"I don't know if they need other ethnic groups, but it's a testimony to their openness and their love for human kind," Turner said.

Faturoti was adamant that if non-black students join the group, then they should be there to worship.

"It's not about trying to be the curer of U.Va.'s race problems by being in the alto section of Black Voices," he said. "It's a lot more than that."

For Parker, being part of Black Voices has been about building true friendships.

"It's not like I'm doing this for some personal reason to show I'm not racist, or to say, 'Look, I have a black friend,'" she said. "It's a huge family. It's more of a family than a group. We have our rehearsals and engagements, but we also have things like Bible study and outside social events like ladies' nights."

Small prayer groups that open each rehearsal also foster fellowship, and the theme of worship carries the two-hour practice.

"Black Voices is a place for spiritual growth, a place to be around other believers," second-year College student Libby Jefferson said. "It's not just about race, and it doesn't matter what denomination you are either. There are Baptists, Presbyterians, Episcopalians, Catholics, etc. There's everything, and to me that's just so powerful.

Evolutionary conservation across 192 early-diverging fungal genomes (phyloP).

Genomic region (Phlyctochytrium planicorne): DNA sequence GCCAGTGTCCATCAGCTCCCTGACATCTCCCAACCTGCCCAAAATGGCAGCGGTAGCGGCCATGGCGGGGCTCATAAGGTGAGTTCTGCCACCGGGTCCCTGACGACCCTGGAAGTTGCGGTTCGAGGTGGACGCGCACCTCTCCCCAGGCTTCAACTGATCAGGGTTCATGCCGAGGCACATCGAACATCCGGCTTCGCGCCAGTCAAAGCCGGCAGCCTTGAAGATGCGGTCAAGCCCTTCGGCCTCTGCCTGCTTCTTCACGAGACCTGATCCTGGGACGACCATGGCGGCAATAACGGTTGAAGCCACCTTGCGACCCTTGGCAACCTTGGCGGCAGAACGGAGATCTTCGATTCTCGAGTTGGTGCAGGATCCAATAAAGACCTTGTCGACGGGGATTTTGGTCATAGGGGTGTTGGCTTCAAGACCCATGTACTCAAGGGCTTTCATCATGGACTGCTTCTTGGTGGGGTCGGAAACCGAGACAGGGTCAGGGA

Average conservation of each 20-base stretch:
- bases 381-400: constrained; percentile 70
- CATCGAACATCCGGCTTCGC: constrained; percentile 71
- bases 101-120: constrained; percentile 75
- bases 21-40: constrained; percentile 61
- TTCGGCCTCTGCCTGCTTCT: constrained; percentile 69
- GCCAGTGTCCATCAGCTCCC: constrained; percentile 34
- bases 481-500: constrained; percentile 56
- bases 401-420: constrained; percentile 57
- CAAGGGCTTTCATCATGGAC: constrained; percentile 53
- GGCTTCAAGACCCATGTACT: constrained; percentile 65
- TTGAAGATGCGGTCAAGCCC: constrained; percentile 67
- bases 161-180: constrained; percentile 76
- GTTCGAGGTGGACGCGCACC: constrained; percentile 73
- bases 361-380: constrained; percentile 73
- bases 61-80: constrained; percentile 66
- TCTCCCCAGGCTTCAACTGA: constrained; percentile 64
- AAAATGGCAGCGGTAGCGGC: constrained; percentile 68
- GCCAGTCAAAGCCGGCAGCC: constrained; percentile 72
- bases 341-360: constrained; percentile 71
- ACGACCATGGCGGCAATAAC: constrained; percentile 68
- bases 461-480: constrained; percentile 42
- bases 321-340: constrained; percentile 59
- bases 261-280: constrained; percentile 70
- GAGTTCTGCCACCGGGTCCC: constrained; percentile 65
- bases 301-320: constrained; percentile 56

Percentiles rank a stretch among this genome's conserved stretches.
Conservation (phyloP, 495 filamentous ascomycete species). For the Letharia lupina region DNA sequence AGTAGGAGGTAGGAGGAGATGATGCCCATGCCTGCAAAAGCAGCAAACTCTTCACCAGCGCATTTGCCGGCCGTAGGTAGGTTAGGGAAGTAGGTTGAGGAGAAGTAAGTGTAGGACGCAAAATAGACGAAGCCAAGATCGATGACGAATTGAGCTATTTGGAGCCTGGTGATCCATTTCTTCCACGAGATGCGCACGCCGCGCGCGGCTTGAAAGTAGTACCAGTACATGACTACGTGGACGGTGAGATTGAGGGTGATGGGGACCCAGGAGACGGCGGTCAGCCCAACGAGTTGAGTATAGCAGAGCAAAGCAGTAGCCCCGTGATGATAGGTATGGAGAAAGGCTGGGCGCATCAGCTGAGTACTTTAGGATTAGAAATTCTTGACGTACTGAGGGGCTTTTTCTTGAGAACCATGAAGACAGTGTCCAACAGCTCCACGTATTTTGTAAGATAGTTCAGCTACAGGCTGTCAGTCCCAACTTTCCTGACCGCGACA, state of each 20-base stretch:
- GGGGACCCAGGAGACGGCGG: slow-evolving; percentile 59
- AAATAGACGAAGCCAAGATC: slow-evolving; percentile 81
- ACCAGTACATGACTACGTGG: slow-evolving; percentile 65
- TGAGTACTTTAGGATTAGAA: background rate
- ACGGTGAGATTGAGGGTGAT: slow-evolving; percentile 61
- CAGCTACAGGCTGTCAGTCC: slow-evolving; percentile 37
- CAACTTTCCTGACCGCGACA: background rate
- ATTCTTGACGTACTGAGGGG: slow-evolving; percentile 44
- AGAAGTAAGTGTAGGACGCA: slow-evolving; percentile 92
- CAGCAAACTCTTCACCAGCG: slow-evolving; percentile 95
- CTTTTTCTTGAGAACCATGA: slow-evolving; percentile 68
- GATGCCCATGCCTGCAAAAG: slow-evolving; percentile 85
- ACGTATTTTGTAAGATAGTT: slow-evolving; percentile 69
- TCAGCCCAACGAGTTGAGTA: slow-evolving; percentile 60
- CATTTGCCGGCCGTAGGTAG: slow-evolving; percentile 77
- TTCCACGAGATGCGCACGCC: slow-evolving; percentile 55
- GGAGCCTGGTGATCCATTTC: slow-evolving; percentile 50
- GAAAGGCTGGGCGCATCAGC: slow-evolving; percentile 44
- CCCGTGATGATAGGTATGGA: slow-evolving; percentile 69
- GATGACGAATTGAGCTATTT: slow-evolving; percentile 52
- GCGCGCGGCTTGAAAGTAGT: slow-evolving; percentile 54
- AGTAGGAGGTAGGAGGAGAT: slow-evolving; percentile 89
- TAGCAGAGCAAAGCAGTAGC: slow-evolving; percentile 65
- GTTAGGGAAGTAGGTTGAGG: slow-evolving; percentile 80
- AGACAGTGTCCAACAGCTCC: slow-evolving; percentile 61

"By focusing all of your attention on race and not the ultimate purpose -- ministry -- you're missing out," she said.

The challenge posed by the high notes of gospel music dominates conversation, not concerns about generating racial interaction.

"Gospel music may be considered African-American, but you don't have to be black to feel the music and connect with it," fourth-year College student Alissa Irvin said.

At the Thursday night rehearsal, the music continues even after practice has ended. While the keyboardist packs up, scattered voices start humming a group favorite. The sound builds and the tenors jump in. Faturoti appears in front of the choir, pumping his arms in the air and pushing the music on.

Those who had started to put on their coats rise to their feet again. A unified "Rock of Ages" pounds from section to section and trails into the lobby of Minor Hall. With a final, soul-wrenching note of worship, they gather in tight, join hands and pray.